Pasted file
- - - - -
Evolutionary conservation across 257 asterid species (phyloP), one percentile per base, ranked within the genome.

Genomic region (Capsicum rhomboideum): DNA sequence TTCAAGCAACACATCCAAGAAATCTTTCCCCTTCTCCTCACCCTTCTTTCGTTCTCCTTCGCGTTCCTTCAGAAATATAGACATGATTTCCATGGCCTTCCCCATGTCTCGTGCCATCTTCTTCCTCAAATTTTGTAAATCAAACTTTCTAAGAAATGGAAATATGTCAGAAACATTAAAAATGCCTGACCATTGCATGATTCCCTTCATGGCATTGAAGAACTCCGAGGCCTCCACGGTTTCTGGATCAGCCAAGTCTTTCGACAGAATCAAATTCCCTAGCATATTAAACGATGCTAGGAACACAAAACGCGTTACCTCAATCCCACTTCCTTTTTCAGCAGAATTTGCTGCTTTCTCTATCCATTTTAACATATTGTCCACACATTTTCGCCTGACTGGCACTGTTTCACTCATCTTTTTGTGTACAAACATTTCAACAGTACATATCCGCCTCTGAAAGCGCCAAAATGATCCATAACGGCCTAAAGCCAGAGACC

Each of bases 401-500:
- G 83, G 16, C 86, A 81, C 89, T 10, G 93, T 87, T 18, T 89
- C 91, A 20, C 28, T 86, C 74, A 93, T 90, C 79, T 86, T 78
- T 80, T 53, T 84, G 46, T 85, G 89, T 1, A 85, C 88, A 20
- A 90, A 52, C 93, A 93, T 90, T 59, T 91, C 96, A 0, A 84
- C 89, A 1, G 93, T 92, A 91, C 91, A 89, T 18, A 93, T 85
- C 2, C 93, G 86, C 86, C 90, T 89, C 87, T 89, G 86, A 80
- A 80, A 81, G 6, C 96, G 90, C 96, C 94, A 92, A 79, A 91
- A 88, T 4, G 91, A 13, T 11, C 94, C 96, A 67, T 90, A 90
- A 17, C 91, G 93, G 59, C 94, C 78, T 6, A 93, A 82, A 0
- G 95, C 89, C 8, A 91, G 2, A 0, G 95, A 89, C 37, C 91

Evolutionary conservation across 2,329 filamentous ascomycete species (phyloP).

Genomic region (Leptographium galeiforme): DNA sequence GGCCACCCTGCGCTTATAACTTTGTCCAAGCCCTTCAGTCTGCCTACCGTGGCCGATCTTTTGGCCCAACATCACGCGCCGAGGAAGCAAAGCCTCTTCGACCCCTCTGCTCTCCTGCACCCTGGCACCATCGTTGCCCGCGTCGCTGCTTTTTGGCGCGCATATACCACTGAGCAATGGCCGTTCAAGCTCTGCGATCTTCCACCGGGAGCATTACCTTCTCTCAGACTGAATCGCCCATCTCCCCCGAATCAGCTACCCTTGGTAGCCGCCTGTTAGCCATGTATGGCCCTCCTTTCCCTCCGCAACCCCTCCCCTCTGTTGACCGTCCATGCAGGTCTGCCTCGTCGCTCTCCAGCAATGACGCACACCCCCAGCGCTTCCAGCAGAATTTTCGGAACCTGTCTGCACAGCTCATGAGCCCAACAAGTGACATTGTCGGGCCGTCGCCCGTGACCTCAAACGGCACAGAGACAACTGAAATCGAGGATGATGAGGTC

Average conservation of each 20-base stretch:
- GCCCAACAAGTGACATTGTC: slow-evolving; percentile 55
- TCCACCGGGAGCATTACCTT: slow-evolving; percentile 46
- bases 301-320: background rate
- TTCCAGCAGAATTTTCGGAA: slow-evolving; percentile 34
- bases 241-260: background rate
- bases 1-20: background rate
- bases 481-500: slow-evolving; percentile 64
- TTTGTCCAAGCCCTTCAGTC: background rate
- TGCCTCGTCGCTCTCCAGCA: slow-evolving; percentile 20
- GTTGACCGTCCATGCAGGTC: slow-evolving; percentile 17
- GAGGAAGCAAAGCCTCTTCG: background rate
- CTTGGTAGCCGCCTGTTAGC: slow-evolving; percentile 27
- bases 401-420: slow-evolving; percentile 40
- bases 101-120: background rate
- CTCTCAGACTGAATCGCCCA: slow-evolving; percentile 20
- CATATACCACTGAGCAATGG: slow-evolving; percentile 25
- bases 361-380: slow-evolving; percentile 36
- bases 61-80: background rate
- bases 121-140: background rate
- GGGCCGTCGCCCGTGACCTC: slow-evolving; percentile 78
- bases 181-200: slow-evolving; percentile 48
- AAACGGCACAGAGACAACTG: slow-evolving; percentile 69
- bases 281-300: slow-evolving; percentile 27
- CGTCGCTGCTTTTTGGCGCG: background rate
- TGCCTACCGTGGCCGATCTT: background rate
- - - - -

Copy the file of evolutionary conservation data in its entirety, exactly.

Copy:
Evolutionary conservation across 257 asterid species (phyloP), one percentile per base, ranked within the genome.

Genomic region (Capsicum rhomboideum): DNA sequence TTCAAGCAACACATCCAAGAAATCTTTCCCCTTCTCCTCACCCTTCTTTCGTTCTCCTTCGCGTTCCTTCAGAAATATAGACATGATTTCCATGGCCTTCCCCATGTCTCGTGCCATCTTCTTCCTCAAATTTTGTAAATCAAACTTTCTAAGAAATGGAAATATGTCAGAAACATTAAAAATGCCTGACCATTGCATGATTCCCTTCATGGCATTGAAGAACTCCGAGGCCTCCACGGTTTCTGGATCAGCCAAGTCTTTCGACAGAATCAAATTCCCTAGCATATTAAACGATGCTAGGAACACAAAACGCGTTACCTCAATCCCACTTCCTTTTTCAGCAGAATTTGCTGCTTTCTCTATCCATTTTAACATATTGTCCACACATTTTCGCCTGACTGGCACTGTTTCACTCATCTTTTTGTGTACAAACATTTCAACAGTACATATCCGCCTCTGAAAGCGCCAAAATGATCCATAACGGCCTAAAGCCAGAGACC

Each of bases 401-500:
- G 83, G 16, C 86, A 81, C 89, T 10, G 93, T 87, T 18, T 89
- C 91, A 20, C 28, T 86, C 74, A 93, T 90, C 79, T 86, T 78
- T 80, T 53, T 84, G 46, T 85, G 89, T 1, A 85, C 88, A 20
- A 90, A 52, C 93, A 93, T 90, T 59, T 91, C 96, A 0, A 84
- C 89, A 1, G 93, T 92, A 91, C 91, A 89, T 18, A 93, T 85
- C 2, C 93, G 86, C 86, C 90, T 89, C 87, T 89, G 86, A 80
- A 80, A 81, G 6, C 96, G 90, C 96, C 94, A 92, A 79, A 91
- A 88, T 4, G 91, A 13, T 11, C 94, C 96, A 67, T 90, A 90
- A 17, C 91, G 93, G 59, C 94, C 78, T 6, A 93, A 82, A 0
- G 95, C 89, C 8, A 91, G 2, A 0, G 95, A 89, C 37, C 91

Evolutionary conservation across 2,329 filamentous ascomycete species (phyloP).

Genomic region (Leptographium galeiforme): DNA sequence GGCCACCCTGCGCTTATAACTTTGTCCAAGCCCTTCAGTCTGCCTACCGTGGCCGATCTTTTGGCCCAACATCACGCGCCGAGGAAGCAAAGCCTCTTCGACCCCTCTGCTCTCCTGCACCCTGGCACCATCGTTGCCCGCGTCGCTGCTTTTTGGCGCGCATATACCACTGAGCAATGGCCGTTCAAGCTCTGCGATCTTCCACCGGGAGCATTACCTTCTCTCAGACTGAATCGCCCATCTCCCCCGAATCAGCTACCCTTGGTAGCCGCCTGTTAGCCATGTATGGCCCTCCTTTCCCTCCGCAACCCCTCCCCTCTGTTGACCGTCCATGCAGGTCTGCCTCGTCGCTCTCCAGCAATGACGCACACCCCCAGCGCTTCCAGCAGAATTTTCGGAACCTGTCTGCACAGCTCATGAGCCCAACAAGTGACATTGTCGGGCCGTCGCCCGTGACCTCAAACGGCACAGAGACAACTGAAATCGAGGATGATGAGGTC

Average conservation of each 20-base stretch:
- GCCCAACAAGTGACATTGTC: slow-evolving; percentile 55
- TCCACCGGGAGCATTACCTT: slow-evolving; percentile 46
- bases 301-320: background rate
- TTCCAGCAGAATTTTCGGAA: slow-evolving; percentile 34
- bases 241-260: background rate
- bases 1-20: background rate
- bases 481-500: slow-evolving; percentile 64
- TTTGTCCAAGCCCTTCAGTC: background rate
- TGCCTCGTCGCTCTCCAGCA: slow-evolving; percentile 20
- GTTGACCGTCCATGCAGGTC: slow-evolving; percentile 17
- GAGGAAGCAAAGCCTCTTCG: background rate
- CTTGGTAGCCGCCTGTTAGC: slow-evolving; percentile 27
- bases 401-420: slow-evolving; percentile 40
- bases 101-120: background rate
- CTCTCAGACTGAATCGCCCA: slow-evolving; percentile 20
- CATATACCACTGAGCAATGG: slow-evolving; percentile 25
- bases 361-380: slow-evolving; percentile 36
- bases 61-80: background rate
- bases 121-140: background rate
- GGGCCGTCGCCCGTGACCTC: slow-evolving; percentile 78
- bases 181-200: slow-evolving; percentile 48
- AAACGGCACAGAGACAACTG: slow-evolving; percentile 69
- bases 281-300: slow-evolving; percentile 27
- CGTCGCTGCTTTTTGGCGCG: background rate
- TGCCTACCGTGGCCGATCTT: background rate